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Tuesday, June 9, 2015

Bruce Jenner, Heroism and Individuality Run Amok...

Earning Gold; a true American hero...
In the summer of 1976, aside from getting immersed in the Beatles and starting to run for the first time, influenced by two older cousins from Chicago, who were staying at our house (She, like any teenage girl, was into music and he, a football player, training for the upcoming high school season), I remember sitting in front of the television set in our family room with my parents, younger brother and cousins night-after-night, as we watched the Olympic games. It was the first time I had seen, or even been interested in, the international sporting event but I had older cousins who were fans, so I wanted to do whatever they did.

We were captivated by a 14-year-old Romanian gymnast named Nadia Comaneci.  We rooted against the Cuban national team, as all good Cuban exiles did at the time, including Sugar Ray Leonard's defeat of Cuba's top light welterweight boxer.  And, we cheered, most of all, for one of the greatest athletes that ever wore the red, white and blue, compete in arguably the greatest feat in Olympic sports history, the ten-event decathlon, and win.

Bruce Jenner unified the nation, at a time when it needed it most following Vietnam, Roe v. Wade, Watergate and internal political and social strife (not to mention the Cold War).

He had a chiseled face, broad shoulders and a Captain America smile. He represented everything that the United States, which was celebrating its bicentennial year, was at the time; young, strong and selfless; a true role model; a national hero.  That was then.

Today, Jenner has become a hero to some for another reason.  As most of the world knows, at the tender age of 65, after three failed marriages and having fathered six children, Jenner says he's no longer Bruce but Caitlyn, the woman he was always meant to be.  You can pot up The Crying Game theme song right about here.

In search of happiness...
He has become a symbol of the pursuit of happiness and individuality at all cost, regardless of who might get hurt, including his family and children, some of whom have publicly supported his very public announcement on prime-time television but others who have remained silent, eventual grandchildren, who will one day have to figure out why grandpa is a grandma and a new generation of kids, who will not remember him for what he did for his country but what he did for himself.

It's ironic, in a society where women are repeatedly told to love their bodies and accept themselves for who they are, as one of my wife's friends pointed out, Jenner is celebrated, praised and awarded honors for not accepting his.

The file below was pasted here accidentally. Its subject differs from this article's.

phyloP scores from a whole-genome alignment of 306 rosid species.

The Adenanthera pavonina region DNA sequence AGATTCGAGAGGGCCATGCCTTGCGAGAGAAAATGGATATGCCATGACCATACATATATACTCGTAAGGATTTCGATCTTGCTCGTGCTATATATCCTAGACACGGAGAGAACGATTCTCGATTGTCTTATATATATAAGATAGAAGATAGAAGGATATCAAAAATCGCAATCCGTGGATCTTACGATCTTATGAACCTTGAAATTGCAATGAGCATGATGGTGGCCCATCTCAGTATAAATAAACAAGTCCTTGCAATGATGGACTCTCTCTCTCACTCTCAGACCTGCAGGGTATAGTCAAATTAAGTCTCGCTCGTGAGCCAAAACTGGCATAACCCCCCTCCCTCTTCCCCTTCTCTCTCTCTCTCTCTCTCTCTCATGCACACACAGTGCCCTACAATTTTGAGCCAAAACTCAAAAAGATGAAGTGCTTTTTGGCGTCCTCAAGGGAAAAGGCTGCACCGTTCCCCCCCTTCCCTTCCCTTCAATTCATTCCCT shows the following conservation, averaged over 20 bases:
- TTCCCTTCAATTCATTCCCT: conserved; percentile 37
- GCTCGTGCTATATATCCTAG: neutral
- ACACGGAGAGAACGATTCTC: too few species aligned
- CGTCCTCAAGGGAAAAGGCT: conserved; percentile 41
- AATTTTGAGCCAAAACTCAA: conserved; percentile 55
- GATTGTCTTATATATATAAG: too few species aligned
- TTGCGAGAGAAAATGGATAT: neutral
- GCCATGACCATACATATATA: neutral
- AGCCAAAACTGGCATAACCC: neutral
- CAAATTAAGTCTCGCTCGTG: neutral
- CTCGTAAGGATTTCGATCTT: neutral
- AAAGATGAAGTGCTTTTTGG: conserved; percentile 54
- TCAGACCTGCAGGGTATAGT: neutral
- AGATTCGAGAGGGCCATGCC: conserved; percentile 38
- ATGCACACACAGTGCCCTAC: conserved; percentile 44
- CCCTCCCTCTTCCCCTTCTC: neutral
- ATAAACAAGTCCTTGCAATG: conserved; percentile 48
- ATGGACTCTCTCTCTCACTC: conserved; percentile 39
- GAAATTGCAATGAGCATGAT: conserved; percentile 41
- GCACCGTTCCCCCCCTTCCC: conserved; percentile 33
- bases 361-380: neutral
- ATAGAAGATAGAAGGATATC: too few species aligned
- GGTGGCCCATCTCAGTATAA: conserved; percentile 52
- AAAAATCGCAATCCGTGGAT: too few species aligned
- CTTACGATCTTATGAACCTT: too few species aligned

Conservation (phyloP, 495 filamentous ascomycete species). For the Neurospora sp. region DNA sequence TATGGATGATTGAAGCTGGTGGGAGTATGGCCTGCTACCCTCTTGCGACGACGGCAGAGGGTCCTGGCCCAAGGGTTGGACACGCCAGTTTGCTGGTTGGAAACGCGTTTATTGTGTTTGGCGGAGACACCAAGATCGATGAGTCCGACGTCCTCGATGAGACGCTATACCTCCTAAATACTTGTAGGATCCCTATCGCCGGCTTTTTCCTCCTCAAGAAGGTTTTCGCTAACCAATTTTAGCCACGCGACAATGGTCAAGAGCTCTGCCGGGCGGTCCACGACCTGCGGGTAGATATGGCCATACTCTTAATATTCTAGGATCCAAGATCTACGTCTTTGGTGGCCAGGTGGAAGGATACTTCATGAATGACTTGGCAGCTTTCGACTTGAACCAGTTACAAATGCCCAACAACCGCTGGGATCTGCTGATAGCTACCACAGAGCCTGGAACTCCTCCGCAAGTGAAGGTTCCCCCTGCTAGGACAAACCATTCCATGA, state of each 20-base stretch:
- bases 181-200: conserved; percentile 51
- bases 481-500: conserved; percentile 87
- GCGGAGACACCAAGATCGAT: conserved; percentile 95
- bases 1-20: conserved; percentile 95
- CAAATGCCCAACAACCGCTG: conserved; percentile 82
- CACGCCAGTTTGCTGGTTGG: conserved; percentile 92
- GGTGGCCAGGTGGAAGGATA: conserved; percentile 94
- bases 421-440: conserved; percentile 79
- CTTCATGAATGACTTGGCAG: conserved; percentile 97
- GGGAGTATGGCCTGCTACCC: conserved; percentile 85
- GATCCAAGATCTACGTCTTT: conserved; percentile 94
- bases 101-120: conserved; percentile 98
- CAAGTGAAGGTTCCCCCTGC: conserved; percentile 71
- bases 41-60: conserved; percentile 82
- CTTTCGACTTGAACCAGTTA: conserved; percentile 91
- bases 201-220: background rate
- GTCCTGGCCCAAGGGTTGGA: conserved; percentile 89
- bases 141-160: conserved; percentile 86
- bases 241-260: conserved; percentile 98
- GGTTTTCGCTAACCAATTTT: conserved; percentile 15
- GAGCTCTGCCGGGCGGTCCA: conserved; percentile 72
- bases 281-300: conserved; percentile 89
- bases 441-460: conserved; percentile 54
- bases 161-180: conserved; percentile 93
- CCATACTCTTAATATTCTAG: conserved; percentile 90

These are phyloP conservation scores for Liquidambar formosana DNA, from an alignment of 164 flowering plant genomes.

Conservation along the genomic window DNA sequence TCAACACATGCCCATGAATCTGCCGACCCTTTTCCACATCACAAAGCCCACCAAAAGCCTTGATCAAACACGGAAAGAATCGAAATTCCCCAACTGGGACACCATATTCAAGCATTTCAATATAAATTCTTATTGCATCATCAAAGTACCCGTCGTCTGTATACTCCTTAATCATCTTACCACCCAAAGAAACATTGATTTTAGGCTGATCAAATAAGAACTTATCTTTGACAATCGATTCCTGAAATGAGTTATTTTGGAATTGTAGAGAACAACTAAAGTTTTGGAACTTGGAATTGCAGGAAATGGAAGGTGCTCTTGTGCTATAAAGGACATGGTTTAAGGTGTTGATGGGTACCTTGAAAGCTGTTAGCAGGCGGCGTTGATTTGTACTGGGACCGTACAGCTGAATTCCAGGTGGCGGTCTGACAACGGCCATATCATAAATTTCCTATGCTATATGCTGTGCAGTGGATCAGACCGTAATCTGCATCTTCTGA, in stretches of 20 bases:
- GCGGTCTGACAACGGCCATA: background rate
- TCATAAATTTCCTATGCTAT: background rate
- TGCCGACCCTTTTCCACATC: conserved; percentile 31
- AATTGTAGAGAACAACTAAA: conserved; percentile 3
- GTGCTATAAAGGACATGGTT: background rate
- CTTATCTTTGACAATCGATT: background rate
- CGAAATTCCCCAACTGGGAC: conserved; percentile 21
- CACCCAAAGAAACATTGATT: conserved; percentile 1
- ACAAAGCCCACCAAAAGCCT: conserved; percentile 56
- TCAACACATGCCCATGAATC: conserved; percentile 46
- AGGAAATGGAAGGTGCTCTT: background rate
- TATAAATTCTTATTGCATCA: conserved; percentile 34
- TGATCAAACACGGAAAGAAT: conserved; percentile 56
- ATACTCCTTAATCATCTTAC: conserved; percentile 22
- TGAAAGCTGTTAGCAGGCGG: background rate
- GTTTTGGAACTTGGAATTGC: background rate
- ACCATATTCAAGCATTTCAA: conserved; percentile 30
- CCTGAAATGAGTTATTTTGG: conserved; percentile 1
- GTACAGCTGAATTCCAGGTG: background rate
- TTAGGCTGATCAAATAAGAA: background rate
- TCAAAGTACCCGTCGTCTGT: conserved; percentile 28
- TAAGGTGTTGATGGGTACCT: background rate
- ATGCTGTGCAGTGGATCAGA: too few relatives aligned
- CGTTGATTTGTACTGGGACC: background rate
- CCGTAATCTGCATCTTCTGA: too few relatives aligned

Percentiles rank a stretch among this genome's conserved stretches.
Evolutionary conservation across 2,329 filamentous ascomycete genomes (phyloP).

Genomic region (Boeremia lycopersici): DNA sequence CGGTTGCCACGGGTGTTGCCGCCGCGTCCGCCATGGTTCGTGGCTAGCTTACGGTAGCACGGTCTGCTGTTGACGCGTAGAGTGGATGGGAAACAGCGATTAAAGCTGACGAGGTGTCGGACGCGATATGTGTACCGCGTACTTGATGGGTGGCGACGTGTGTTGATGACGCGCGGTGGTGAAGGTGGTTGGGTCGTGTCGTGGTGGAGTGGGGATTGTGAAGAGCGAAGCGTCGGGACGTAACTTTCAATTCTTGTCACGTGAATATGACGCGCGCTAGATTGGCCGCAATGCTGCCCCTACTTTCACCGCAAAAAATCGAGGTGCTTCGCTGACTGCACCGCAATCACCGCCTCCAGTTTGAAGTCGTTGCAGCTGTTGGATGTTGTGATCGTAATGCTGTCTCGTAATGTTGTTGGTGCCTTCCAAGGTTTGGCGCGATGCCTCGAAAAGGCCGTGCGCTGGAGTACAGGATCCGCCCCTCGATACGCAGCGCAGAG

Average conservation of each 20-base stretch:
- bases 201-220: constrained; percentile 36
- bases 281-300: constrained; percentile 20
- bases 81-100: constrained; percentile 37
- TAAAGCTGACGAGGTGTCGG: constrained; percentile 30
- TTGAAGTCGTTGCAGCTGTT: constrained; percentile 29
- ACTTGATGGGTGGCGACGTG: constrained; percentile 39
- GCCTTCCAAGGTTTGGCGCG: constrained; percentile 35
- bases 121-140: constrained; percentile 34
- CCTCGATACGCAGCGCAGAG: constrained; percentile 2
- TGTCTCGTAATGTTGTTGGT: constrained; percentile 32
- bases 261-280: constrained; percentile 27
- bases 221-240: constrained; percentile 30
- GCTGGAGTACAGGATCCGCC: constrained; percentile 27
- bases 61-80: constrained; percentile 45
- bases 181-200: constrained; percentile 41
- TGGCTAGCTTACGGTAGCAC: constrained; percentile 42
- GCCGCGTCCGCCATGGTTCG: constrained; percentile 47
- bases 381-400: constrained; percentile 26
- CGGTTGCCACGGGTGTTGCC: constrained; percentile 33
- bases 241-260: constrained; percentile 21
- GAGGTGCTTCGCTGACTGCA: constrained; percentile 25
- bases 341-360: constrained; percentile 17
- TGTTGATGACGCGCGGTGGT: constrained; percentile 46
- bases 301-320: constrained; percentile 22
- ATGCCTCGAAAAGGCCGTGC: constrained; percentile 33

Well, despite all the hoopla, fanfare and victory laps by the LGBT community, the Emperor is not wearing new clothes, he's naked!  And the crying girls mobbing North Korean Dictator Kim Jung Un, like infatuated teenagers meeting their idol, are shedding alligator tears (Or maybe got a whiff of his breath!).

Pope Emeritus Benedict XVI once wrote, "Only in truth does charity shine forth, only in truth can charity be authentically lived... Without truth, charity degenerates into sentimentality.  Love becomes an empty shell, to be filled in an arbitrary way.  In a culture without truth, this is the fatal risk facing love."

And, that may well be where we are as a culture; sentimentality, which may be why the divorce rate is where it is and children are growing up with no sense of objective morality, since everybody is different and what's true for you isn't necessarily true for me.  We can mold truth into what we want it to be just as we can mold God into what we want Him to be.

Despite not knowing the man, I can't help but feel a sense of affection for Jenner for what he accomplished on the field and the many memories he provided.  I realize his intentions appear to be sincere, however misguided I think they may be.  I hope he does find the happiness he seeks but I suspect that it'll take more than surgeries and hormones to find true fulfillment.

As I reflect on the story, the thought I'm left with is this; if that's how I feel about someone I never met, how must his children feel, and I'm not talking about what they may say in public but what they really feel.  As a father I cannot see myself breaking my children's heart even if it means breaking my own...




2 comments:

Jorge Costales said...

Personal effects aside, Jenner seems to doing all possible to maximize ratings for his reality show. Do you suppose the concept of 'memento mori' has come up in the production meetings?

Carlos Espinosa said...

Lol, Jorge. It's momento but no. I doubt it has come up...